When I first underdressing, there was a certain… thrill with getting dressed each day. I love panties, I love lingerie, and the brighter the pink and the more adorned with bows and trimmed with delicate lace the better. Much of the thrill was that I was wearing girl’s clothes.
I have wanted to wear girl’s clothes all my life. Having the courage to actually do it was amazing, even if (or especially if) I was the only one who knew about it. I knew that each item was a stepping stone to something else. If I could wear panties, I could probably wear a bra, and then stockings. Perhaps soon I’d be wearing a nightie to bed… and then…
And here I am, decades later, typing away on a laptop wearing a very festive pair of panties with a snowflake pattern and my femme jeans. My closet is filled with dresses, my shelves lined with heels, and my drawers overflowing with lingerie. It’s my dream come true.
I’ve been asked if the excitement goes away over time. I never thought that this side of me, whether I am in heels at a museum or picking out my panties for the day or getting a makeover would ever get mundane or, well, not fun. But it’s true that something is lost over time.
Or so I thought. I realize that it’s not that something is lost. And its nothing as mundane as me getting used to it. No, what it is is a new, evolved perspective. Years ago I would be giddy with excitement just thinking about wearing girl’s clothes. Today they are just my clothes. They are not dresses for women, they are my dresses. Clothes have lost any sort of gender specificity and distinction. I am not wearing my femme jeans, I am wearing my jeans. I did not wake up in a woman’s nightgown this morning, I woke up in my nightgown this morning.
I think girls like us roll our eyes a little when people freak out about boys doing “girl things”. We don’t think it’s a big deal if a boy wants to play with dolls or whatever because we were that boy once. The doll is a toy. A toy anyone can play with. We are confident and comfortable in our gender identities. We are secure with ourselves. We are enlightened, if you will, when it comes to what is for a boy and what is for a girl. Everything is for anyone who wants it.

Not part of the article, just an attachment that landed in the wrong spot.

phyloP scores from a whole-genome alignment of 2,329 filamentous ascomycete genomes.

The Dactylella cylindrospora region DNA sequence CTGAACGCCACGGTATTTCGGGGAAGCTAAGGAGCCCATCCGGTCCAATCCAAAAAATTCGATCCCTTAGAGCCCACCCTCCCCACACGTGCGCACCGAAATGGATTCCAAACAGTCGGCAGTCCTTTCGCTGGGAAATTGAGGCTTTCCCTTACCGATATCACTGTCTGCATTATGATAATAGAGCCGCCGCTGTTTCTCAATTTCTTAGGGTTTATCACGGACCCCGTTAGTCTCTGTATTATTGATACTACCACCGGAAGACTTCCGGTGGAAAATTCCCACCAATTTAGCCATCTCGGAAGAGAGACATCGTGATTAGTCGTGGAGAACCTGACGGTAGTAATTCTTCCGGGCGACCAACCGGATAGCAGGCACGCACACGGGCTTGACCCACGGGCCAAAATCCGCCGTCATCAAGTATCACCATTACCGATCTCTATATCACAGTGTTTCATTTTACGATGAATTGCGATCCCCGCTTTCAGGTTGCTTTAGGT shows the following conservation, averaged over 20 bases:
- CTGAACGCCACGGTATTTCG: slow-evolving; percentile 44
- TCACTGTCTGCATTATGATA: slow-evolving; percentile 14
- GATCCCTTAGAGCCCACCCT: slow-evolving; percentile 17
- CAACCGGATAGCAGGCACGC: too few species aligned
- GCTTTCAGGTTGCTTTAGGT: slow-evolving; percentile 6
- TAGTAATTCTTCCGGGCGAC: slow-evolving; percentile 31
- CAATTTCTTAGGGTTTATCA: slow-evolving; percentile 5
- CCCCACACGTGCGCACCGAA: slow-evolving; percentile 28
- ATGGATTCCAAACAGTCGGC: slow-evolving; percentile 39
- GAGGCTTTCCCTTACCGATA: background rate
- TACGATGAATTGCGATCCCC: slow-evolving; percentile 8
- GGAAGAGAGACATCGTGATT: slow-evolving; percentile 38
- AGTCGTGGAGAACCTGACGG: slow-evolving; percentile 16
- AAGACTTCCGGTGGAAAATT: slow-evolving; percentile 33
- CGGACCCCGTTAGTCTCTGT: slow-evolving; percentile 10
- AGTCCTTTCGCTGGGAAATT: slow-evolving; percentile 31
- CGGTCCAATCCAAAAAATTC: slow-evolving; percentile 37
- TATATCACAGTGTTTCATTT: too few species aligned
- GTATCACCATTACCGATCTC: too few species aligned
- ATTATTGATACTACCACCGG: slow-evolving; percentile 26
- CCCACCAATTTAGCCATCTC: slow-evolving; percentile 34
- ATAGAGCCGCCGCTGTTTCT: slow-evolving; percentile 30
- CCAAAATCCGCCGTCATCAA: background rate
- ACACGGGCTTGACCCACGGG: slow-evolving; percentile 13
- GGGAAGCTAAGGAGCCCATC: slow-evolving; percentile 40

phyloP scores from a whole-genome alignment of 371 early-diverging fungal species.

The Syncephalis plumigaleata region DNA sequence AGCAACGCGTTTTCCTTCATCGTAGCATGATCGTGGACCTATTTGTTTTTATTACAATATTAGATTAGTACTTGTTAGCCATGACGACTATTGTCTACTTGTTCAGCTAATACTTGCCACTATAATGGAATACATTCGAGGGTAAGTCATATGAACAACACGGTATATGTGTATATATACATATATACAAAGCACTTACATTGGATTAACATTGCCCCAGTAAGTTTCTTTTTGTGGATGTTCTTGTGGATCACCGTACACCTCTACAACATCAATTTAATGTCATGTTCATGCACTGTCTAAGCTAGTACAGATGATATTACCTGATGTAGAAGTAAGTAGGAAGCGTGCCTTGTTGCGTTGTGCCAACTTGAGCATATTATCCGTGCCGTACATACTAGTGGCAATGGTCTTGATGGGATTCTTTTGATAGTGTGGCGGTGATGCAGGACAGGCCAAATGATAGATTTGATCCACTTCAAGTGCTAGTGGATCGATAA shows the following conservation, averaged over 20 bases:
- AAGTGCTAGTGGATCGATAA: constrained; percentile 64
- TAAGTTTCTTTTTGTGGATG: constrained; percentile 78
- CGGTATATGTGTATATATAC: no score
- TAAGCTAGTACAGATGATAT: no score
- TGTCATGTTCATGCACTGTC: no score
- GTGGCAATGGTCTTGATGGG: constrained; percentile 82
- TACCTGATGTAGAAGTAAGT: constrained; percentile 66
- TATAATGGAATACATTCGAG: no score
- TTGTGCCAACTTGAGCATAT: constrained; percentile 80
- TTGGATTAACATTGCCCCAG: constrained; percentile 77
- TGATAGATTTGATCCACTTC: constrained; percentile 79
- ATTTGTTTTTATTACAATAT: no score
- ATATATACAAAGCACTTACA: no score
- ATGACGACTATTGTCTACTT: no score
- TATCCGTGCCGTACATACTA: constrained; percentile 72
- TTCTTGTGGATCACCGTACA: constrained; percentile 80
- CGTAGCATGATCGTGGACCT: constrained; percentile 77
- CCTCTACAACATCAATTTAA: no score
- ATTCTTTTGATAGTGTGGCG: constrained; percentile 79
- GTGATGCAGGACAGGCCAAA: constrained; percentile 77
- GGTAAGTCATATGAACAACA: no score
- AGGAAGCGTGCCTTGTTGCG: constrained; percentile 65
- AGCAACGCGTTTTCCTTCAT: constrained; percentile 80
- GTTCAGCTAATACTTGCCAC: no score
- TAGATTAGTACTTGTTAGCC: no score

These jeans are a perfect example. They fit perfectly and I can’t think of any reason why they are “for girls”. They fit me, don’t they? I wear these jeans in male mode. When I started to wear femme jeans in male mode that thrill of wearing girl jeans was there… but this morning, and yesterday morning, and tomorrow morning they are and will be just my jeans.
I wear these jeans because they are comfortable, they are softer, and they feel better to move around in. Same with my femme t-shirts. Years ago I would have trembled with excitement wearing a femme t-shirt and femme jeans while running errands. Today these items are in my normal rotation in male mode.
I have long gotten over the thinking that some things are for boys and some things are for girls. Whether it is a color, a musician (I love Taylor Swift regardless of what gender I am presenting as), or clothes. Skirts, dresses, leggings, bodysuits, and nightgowns feel amazing. Why should we deny wearing what we want to wear? We shouldn’t.
…But if this is what I believe, what’s stopping me? If anyone can wear a skirt, why stop at femme jeans when I run errands? Why not wear a maxi skirt instead? If I truly believe that clothes are for anyone, and I don’t care what others think, and if I want to wear a skirt and paint my nails and wear eyeliner in male mode, why don’t I?
Is it hypocritical that I don’t?
Why do I have the courage to spend the day en femme in a wig, a $70 makeover, a dress, and heels but not wear leggings in male mode? Much of it has to do with being seen. Sure, I don’t care what other people think of Hannah, and I am not worried about being recognized when I am en femme, but in male mode… well, that’s a gender I present as most of the time to most of the people in my life. I would be more recognizable in male mode in a skirt than I would be en femme. As misunderstood and complicated our lives are as t-girls, it’s even harder for some to understand why a guy wants to wear a skirt. I think I would be harassed more in male mode wearing a skirt than I am when I am en femme.